Photographer's Note

This is the fourth in my series of photos from the Perito Moreno Glacier in southern Argentina.


The following information about the glacier is the same as I have written on my previous posts:

The Perito Moreno Glacier can be found in the Parque Nacional Los Glaciares in Santa Cruz Province, Patagonia. The nearest town - and best place to organise an excursion to the park - is El Calafate, about 80km away.

The 250km² ice formation, of 30km in length, is one of 48 glaciers fed by the Southern Patagonian Ice Field located in the Andes system shared with Chile. This icefield is the world's third largest reserve of fresh water.

The Perito Moreno Glacier is one of only three Patagonian glaciers that are not retreating. Periodically the glacier advances over the L-shaped "Lago Argentino" ("Argentine Lake") forming a natural dam which separates the two halves of the lake when it reaches the opposite shore. With no escape route, the water-level on the Brazo Rico side of the lake can rise by up to 30 metres above the level of the main lake. The enormous pressure produced by this mass of waters finally breaks the ice barrier holding it back, in a spectacular rupture event. This dam/rupture cycle is not regular and it naturally recurs at any frequency between once a year to less than once a decade.

The terminus of the Perito Moreno Glacier is 5 km wide, with an average height of 60 metres above the surface of the water, with a total ice depth of 170 metres. It advances at a speed of up to 2 metres per day (around 700 metres per year), although it loses mass at approximately the same rate, meaning that aside from small variations, its terminus has not advanced or receded in the past 90 years. At its deepest part, the glacier has a depth of approximately 700 metres.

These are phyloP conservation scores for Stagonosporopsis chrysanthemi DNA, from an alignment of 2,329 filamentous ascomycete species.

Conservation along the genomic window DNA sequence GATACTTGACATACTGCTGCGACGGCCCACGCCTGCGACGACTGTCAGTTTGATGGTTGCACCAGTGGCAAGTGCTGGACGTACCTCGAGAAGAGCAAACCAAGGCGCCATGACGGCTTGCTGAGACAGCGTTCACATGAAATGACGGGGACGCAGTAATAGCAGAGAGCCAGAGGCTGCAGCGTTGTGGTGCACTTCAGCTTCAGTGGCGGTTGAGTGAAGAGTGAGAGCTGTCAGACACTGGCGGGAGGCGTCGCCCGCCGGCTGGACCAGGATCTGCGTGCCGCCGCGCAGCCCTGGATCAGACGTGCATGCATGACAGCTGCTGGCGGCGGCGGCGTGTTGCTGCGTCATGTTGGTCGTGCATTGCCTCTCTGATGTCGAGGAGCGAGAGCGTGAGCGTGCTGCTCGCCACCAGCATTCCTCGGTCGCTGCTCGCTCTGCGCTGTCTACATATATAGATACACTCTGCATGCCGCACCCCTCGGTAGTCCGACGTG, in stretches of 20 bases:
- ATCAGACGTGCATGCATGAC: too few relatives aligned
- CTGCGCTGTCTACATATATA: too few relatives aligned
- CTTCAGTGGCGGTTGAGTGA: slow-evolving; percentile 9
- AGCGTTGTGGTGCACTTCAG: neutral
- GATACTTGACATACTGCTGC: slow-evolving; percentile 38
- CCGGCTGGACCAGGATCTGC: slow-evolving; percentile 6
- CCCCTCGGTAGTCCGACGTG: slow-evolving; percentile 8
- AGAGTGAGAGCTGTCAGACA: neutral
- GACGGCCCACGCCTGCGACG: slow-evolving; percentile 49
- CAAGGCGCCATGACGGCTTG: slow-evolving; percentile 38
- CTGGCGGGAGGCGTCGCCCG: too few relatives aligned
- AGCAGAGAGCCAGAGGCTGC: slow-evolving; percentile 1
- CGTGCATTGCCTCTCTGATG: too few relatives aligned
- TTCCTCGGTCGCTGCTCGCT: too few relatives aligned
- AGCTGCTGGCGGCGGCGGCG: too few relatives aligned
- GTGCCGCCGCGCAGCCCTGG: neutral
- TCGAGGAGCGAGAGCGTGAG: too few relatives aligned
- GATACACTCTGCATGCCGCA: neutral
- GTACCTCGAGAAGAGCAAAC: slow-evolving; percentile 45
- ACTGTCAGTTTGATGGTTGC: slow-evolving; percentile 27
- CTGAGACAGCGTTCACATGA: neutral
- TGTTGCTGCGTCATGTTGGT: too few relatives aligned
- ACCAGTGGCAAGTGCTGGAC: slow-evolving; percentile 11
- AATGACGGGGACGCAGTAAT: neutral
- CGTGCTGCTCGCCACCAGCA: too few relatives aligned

The Perito Moreno glacier was named after the explorer Francisco Moreno, a pioneer who studied the region in the 19th century and played a major role in defending the territory of Argentina in the conflict surrounding the international border dispute with Chile.


Incidentally, for anyone who ever wondered why the ice is so blue - apparently, the heavier and more condensed the ice, the bluer it is. So the ice you put in your whiskey at home has virtually no blueness to it because it isn't put under the same sort of pressures and strains as these glaciers which are crushed and squeezed and tightened over hundreds of years!

This is a full-frame shot, no cropping. Framed in Photoshop and contrast corrected in sky as I didn't use a filter and so had some over-exposure. Otherwise this photo is as taken.



kessi, steveryan2006, drago, asajernigan, jirivrobel, derek3755 has marked this note useful

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Additional Photos by Richard Mayneord (richwm) Gold Star Critiquer/Silver Workshop Editor/Gold Note Writer [C: 126 W: 33 N: 282] (1215)
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